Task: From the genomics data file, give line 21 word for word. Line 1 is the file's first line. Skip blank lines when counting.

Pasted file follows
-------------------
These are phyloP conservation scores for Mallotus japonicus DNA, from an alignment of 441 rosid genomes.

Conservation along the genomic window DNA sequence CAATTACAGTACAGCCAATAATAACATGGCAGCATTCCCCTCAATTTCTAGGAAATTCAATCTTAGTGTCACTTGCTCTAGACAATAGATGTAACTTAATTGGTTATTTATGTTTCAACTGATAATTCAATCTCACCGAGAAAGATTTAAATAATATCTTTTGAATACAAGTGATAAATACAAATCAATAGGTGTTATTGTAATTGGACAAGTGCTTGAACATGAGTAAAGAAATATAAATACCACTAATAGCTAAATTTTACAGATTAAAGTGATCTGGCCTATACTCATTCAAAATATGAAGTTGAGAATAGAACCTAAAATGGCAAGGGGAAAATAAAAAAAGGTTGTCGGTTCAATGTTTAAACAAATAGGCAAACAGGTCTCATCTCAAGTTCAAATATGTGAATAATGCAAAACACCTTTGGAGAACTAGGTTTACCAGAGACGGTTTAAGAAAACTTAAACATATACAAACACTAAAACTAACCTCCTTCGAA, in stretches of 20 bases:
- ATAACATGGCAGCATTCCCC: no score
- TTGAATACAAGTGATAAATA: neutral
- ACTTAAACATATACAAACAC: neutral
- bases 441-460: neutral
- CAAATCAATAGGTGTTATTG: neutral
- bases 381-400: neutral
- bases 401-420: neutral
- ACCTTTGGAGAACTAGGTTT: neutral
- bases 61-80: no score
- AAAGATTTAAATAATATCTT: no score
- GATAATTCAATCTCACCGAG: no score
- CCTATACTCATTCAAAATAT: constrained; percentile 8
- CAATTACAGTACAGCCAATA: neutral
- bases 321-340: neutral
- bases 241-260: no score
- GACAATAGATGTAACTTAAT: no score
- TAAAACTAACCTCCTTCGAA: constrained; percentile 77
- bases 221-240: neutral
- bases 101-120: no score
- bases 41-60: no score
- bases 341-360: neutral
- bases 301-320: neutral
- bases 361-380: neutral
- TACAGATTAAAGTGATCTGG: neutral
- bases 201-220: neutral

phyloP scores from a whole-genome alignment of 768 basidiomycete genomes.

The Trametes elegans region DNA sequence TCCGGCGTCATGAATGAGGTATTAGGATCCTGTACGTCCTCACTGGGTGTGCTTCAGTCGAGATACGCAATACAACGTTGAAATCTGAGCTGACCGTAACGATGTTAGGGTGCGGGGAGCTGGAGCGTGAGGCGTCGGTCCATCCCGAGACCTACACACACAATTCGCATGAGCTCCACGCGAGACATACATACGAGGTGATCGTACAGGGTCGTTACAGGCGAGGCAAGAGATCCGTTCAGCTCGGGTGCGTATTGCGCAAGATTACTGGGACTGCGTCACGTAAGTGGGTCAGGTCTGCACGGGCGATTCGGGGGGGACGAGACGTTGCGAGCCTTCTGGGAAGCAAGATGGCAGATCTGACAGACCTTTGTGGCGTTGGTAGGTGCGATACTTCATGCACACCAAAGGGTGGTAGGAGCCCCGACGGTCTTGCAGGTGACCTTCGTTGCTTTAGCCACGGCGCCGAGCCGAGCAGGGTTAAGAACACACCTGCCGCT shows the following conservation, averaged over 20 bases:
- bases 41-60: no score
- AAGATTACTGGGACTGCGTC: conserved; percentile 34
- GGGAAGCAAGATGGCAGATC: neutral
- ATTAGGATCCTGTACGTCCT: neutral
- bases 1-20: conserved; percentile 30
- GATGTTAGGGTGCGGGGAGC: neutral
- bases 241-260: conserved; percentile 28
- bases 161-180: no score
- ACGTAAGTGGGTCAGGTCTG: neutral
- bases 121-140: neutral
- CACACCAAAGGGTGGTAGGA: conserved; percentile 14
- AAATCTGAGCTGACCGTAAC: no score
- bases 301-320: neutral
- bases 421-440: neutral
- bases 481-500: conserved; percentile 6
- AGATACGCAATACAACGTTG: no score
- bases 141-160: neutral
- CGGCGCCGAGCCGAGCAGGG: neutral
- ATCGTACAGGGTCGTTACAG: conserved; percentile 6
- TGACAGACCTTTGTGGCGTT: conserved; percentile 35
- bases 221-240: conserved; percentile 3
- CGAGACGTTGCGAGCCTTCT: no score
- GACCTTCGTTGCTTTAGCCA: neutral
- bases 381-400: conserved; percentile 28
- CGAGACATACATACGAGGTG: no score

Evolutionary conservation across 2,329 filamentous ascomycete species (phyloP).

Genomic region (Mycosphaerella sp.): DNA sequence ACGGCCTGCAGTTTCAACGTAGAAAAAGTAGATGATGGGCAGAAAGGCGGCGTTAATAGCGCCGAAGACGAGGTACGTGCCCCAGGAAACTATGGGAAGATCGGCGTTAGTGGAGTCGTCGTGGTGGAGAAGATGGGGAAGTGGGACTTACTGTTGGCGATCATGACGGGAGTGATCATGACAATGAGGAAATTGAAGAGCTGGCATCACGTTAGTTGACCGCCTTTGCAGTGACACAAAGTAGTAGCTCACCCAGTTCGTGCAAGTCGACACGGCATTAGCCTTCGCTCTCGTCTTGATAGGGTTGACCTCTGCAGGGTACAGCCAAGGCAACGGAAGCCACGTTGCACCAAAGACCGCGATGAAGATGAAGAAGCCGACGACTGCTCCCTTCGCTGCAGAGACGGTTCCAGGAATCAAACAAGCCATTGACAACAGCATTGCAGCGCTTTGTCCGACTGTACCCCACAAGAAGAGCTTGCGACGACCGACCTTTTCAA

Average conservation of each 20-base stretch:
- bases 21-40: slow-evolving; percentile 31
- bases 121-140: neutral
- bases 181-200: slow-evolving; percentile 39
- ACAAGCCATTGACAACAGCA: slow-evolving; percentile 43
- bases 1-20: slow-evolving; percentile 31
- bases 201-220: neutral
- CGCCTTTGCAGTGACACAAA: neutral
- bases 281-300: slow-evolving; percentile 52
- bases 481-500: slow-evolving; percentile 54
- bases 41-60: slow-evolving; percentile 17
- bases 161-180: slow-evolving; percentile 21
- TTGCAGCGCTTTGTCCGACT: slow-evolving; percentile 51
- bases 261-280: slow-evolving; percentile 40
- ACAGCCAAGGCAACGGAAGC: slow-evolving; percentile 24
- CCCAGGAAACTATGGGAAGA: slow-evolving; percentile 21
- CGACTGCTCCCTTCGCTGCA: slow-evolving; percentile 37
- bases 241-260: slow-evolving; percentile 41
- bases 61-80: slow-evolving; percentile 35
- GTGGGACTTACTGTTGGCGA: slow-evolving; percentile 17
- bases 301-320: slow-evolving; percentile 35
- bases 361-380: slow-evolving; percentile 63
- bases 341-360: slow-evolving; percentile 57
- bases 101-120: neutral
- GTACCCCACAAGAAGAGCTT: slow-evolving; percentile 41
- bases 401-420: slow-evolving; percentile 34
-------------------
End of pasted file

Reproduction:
- bases 101-120: no score